Ahmed Musa is the first son of Alhaji Bamako Dogoyaro, one of Africa's wealthiest entrepreneurs. He met Jumoke Smith at Shoprite Plaza sometime in November 2017 during her shift as a sales attendant in the mall. Ahmed shortly 'fell in love' with her and their love grew in leaps and bounds after that.
As they carried on with their relationship, they had the good sense to discuss some of the issues which were likely to arise as a result of their 'peculiar' situation. The issues were to do with the obvious differences in their social status, their divergent religious worldviews and the possible resistance from their respective family members who would likely be apprehensive of their relationship for the same reasons.
Ahmed sought legal counsel and was advised that a contract could be drawn up to protect the rights and interests of both parties and to allay at least some of their concerns. After a slightly awkward conversation about the prospect of a prenuptial agreement, they decided to get married if they could sign a contract setting out terms to govern their marital and post-marital relationship (in the unlikely event of a divorce).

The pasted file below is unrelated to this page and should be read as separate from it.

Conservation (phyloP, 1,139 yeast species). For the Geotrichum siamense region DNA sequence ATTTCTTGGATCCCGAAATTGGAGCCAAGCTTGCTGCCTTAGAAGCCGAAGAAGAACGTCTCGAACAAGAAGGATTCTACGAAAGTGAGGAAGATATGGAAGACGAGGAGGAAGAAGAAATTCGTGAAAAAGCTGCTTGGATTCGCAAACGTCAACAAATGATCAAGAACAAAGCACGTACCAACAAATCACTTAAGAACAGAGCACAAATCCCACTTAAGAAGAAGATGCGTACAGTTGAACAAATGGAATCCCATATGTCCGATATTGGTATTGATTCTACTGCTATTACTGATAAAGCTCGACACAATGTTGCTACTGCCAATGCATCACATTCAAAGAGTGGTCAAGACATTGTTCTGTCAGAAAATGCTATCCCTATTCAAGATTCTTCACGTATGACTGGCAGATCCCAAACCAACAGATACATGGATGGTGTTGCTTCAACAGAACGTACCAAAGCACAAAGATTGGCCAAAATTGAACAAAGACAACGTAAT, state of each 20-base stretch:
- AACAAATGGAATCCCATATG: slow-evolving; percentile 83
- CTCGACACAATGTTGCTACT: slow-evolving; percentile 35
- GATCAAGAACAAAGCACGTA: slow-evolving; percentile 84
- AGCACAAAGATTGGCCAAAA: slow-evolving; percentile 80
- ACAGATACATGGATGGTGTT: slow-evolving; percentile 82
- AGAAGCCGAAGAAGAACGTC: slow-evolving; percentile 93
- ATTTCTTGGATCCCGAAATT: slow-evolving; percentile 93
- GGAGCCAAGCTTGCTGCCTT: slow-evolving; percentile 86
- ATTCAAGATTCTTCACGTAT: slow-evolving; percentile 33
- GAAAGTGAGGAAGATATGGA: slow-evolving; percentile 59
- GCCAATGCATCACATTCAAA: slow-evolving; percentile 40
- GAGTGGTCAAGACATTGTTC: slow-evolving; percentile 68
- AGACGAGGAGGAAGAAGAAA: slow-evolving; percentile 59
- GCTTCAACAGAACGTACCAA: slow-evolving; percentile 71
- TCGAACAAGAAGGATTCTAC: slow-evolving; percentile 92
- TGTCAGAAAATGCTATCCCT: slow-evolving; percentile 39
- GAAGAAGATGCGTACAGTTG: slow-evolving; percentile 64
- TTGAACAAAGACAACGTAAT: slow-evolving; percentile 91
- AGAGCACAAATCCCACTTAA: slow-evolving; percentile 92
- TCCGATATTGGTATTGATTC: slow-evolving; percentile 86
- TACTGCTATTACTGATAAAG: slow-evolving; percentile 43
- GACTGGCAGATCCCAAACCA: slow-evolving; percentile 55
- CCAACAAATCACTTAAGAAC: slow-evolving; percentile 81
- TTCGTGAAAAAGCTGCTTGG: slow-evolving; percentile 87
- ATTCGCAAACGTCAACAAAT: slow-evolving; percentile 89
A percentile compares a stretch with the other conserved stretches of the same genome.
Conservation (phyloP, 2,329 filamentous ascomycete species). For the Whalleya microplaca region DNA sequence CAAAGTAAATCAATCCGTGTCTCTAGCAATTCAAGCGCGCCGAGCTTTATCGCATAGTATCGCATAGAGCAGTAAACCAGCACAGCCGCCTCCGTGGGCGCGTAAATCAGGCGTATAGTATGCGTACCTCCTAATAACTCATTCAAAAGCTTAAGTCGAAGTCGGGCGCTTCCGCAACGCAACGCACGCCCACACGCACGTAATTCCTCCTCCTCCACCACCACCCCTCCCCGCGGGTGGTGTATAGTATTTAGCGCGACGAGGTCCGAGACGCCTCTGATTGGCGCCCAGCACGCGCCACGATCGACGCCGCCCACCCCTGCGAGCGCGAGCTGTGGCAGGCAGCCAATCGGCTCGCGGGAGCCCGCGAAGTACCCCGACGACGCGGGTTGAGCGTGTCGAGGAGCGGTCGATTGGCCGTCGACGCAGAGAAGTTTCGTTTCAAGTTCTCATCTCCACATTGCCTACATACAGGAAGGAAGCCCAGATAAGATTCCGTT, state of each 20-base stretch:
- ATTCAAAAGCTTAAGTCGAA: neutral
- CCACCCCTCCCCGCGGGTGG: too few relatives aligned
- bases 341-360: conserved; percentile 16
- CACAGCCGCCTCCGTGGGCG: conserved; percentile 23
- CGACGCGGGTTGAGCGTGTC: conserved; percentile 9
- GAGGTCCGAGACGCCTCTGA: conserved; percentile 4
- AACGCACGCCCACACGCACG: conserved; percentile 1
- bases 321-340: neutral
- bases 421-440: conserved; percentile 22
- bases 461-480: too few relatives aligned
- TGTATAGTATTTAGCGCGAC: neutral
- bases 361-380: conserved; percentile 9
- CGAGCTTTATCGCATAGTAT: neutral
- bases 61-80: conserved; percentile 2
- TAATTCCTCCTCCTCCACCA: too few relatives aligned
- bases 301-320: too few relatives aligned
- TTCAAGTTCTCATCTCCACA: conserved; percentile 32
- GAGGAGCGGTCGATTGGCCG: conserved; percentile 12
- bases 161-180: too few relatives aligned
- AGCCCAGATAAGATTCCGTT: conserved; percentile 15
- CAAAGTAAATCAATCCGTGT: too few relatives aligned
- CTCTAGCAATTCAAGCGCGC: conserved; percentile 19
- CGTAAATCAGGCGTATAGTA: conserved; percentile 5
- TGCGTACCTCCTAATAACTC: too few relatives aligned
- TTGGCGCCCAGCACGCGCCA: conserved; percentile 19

A pre-marital contract is often referred to as a 'prenuptial agreement' or a 'prenup'. It is an agreement between two persons (whilst they are still of a cooperative mindset) setting out their rights and obligations in marriage or in the unlikely event of a divorce. Naturally, cultural beliefs, especially in a country like Nigeria, will influence people's views of agreements of this nature. However, a prenup should not be viewed as a contract made because the parties are contemplating or anticipating divorce.
Culture and predisposition
There is no doubt that, if not properly understood and utilized, prenups can breed distrust and either leave a spouse financially vulnerable or coerce a spouse into giving up on what they would have otherwise been entitled to benefit from. Cultural influences have particularly shaped the status of parties to marriage in Nigeria. Many Nigerian cultures still view marriage as a union between a woman or women and her/their benefactor. However, with globalization, there has been a marked, if gradual, paradigm shift in this view of marriage as a union between two or more unequal partners. The old stereotypes of the dominant husband and the subservient wife are giving way to a more modern view of marital union that values and protects the respective rights and obligations of parties thereto. It is in this modernized context of marriage that prenuptial contracts can and are likely to begin to thrive in Nigeria.